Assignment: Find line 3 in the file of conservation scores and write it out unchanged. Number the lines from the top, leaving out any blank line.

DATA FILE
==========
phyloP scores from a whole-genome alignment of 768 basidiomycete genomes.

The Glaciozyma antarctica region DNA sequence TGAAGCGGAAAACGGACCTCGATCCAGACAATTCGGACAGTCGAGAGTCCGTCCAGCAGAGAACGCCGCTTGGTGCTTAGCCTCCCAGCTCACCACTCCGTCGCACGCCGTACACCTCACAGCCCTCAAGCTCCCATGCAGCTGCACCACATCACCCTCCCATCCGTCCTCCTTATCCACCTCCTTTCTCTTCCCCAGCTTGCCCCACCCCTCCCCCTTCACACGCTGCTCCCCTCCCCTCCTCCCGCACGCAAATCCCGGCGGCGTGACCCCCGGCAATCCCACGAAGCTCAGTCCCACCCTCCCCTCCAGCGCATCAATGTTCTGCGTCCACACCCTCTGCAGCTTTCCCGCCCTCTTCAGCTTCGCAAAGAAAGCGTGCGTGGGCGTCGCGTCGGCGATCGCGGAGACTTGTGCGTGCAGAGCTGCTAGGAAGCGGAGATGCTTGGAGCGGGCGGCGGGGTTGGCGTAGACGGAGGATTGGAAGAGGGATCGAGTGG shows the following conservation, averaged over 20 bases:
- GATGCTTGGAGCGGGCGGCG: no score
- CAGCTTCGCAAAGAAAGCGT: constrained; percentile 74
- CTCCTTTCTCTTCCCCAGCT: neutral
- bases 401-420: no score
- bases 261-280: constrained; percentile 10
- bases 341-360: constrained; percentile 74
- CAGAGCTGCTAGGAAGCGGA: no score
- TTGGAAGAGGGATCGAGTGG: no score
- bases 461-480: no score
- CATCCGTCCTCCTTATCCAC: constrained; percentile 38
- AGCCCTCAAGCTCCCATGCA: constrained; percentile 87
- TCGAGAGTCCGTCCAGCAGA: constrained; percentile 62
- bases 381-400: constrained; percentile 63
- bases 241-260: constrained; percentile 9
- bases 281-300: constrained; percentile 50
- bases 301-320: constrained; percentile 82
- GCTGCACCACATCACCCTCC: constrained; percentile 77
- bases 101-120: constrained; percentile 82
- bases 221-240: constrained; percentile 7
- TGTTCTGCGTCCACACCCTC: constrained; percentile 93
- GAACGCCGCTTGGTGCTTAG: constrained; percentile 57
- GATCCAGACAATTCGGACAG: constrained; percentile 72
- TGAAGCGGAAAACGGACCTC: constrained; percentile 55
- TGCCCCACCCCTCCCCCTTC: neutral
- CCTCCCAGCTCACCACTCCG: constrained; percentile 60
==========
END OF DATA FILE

- GATGCTTGGAGCGGGCGGCG: no score